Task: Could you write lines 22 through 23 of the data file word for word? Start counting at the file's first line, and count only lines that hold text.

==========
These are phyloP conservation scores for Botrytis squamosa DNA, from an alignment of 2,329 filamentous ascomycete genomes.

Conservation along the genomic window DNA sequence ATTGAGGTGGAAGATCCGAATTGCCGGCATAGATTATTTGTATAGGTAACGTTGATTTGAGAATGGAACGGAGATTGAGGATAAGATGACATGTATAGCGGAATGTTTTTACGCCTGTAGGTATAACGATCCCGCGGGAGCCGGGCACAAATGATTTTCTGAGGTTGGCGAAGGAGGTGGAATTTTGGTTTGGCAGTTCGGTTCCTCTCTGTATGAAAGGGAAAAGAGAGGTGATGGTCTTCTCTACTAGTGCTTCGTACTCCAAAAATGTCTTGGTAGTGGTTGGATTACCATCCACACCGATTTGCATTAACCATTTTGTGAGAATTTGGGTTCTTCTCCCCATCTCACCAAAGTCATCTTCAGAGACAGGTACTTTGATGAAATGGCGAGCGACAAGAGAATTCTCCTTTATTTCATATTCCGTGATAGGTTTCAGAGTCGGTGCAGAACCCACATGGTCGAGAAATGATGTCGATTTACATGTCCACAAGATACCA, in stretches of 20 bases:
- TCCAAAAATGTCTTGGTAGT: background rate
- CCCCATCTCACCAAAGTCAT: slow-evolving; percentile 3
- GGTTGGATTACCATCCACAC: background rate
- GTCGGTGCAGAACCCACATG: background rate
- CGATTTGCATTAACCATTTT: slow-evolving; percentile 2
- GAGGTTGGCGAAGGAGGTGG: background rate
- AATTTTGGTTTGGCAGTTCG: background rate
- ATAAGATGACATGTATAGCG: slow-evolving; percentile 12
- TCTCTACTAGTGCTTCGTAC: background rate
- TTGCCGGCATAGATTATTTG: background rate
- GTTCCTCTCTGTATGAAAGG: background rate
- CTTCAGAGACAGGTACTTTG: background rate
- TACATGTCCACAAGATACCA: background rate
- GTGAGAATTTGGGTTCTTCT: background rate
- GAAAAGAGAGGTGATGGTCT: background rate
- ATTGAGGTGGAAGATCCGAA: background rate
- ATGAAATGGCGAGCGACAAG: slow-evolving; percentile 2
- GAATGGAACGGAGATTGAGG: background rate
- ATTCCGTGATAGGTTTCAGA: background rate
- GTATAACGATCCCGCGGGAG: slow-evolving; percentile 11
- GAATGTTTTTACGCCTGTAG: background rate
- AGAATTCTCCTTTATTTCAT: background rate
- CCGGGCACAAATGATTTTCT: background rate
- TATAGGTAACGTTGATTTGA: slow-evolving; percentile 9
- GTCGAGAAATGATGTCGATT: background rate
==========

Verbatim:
- GTATAACGATCCCGCGGGAG: slow-evolving; percentile 11
- GAATGTTTTTACGCCTGTAG: background rate